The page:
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Trust No One by Anthony Mosawi. Book review

May 27, 2018

Book cover of trust no one. Book cover shows scraps of paper with agent, liar, victim, missing, orphan, sleeper, spy, killer, nobody on them

At ten years old, Sarah Eden is found trapped in a water bath used as a homemade sensory-depravation chamber. No one has any idea why she has been put there and neither has Sarah because she has had her mind wiped by the process. She only knows her name because a cassette player taped to her head keeps repeating the phrase “My name is Sarah Eden”. Apart from a cheap necklace and a few scraps of paper, there is a Polaroid of a man, accompanied by a handwritten note which says, “Don’t trust this man.”

I began reading this book thinking it was a crime novel, but soon found out it was somewhat higher octane. What unfolds is quite complex, particularly as the timelines jump around, until they finally settle down quite a way through the book. If this style of writing does not appeal to you then this is a book to stay away from.

As a thriller it works well and the action scenes do hang together in a coherent way. Trust No One is written as a thriller, so there is little time to really dig into the characters as people. But then again, the disjointed way of telling the story did reflect Sarah’s emotional isolation and the difficulties she encounters in trying to piece together who she really is. The ways in which she does this are often huge leaps of the imagination of fiction, but this is what this kind of writing is all about.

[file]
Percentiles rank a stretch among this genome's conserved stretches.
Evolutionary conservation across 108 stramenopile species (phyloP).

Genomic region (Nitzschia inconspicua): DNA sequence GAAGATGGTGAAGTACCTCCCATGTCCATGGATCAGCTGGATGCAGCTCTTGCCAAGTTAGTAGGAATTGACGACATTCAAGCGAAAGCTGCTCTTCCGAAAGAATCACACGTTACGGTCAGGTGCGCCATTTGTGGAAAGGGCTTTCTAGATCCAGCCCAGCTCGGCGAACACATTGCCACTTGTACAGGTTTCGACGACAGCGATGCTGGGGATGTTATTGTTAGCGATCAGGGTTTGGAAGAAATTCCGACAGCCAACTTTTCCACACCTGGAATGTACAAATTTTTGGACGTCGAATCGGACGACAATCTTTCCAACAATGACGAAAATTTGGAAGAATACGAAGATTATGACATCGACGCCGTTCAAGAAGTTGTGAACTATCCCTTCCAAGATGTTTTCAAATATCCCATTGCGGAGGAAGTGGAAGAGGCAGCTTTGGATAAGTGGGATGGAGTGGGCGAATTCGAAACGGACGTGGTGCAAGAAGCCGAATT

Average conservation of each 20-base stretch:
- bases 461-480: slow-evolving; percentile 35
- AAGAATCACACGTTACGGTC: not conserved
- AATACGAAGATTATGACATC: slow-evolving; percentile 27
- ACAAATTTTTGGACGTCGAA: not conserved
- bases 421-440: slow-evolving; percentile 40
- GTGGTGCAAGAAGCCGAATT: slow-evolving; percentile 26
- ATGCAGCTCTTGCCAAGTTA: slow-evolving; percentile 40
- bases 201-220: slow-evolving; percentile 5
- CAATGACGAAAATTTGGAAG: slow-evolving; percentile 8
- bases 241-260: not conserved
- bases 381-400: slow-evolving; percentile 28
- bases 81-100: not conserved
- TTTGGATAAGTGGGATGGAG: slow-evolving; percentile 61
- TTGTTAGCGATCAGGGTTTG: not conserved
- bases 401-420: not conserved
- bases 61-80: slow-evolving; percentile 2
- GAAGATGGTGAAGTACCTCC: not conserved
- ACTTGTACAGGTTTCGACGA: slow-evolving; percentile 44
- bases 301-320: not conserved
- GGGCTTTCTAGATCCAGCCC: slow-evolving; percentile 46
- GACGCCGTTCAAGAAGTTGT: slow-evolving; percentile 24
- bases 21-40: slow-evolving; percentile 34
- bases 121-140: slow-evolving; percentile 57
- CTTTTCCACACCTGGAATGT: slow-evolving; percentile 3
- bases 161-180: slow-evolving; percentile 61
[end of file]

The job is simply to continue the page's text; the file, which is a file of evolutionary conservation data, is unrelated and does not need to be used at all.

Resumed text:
This is a debut novel and does at times have a sense that the author is feeling his way through the imaginative story. But Trust No One has the sense of the beginning of a series in which the team of interesting characters that is assembled within it will play a key role in adventures to come. I would certainly be interested in seeing where this is all going because Trust No One has a well thought out ensemble cast and story arc which “has legs”.

Clearly positioned in the thriller genre, Trust No One might occasionally feel as if certain aspects of the plot have been too carefully worked to make everything fit. But this is unalloyed entertainment and should be read as such. One to pick off the airport bookshelf and consume with a cool drink under the umbrella in a warm holiday destination.

Trust No One was courtesy of Michael Joseph via NetGalley.

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2 Comments
  1. Really good review. It sounds like a good read.

    • It’s an enjoyable debut but, as I suspect it is the beginning of the series, the author has to work hard to build a team and develop the back stories while keeping the plot moving. The next book, which I am sure will follow, will be more bedded down and flow more smoothly.

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